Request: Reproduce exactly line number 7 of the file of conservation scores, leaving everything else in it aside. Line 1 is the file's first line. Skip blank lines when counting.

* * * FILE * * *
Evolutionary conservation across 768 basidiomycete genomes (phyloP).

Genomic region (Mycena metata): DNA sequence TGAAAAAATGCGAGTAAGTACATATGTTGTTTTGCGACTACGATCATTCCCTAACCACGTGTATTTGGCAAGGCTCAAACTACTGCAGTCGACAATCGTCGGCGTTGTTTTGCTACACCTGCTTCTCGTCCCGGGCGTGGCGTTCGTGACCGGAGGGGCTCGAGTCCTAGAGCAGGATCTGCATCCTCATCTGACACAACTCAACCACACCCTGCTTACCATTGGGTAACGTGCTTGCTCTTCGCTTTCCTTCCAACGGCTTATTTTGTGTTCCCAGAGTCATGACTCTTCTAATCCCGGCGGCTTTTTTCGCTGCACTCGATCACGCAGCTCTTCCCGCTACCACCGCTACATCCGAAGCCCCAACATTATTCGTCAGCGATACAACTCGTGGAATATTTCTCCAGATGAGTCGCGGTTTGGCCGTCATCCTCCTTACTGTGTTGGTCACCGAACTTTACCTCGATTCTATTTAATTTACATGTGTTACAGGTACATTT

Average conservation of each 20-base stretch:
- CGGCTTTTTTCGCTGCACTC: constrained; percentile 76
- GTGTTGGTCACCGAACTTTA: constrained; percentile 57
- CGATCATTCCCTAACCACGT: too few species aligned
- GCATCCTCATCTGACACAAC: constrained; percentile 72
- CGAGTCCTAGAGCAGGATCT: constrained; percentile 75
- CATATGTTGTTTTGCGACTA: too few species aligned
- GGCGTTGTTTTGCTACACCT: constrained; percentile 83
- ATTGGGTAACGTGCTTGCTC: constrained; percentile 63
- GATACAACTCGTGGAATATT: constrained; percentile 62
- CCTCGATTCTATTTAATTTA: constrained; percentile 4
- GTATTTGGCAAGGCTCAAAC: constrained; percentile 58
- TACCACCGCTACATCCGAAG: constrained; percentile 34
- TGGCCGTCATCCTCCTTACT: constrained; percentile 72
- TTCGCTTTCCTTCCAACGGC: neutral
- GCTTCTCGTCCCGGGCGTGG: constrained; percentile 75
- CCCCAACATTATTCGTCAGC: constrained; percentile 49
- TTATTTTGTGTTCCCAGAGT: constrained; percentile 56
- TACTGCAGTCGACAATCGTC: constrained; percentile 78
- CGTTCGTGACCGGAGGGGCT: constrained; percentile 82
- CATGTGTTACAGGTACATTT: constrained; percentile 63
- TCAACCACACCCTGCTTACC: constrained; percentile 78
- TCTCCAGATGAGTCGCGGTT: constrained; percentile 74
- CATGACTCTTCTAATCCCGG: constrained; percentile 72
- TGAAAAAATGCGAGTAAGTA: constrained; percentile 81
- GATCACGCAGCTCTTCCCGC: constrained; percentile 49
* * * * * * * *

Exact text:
- GCATCCTCATCTGACACAAC: constrained; percentile 72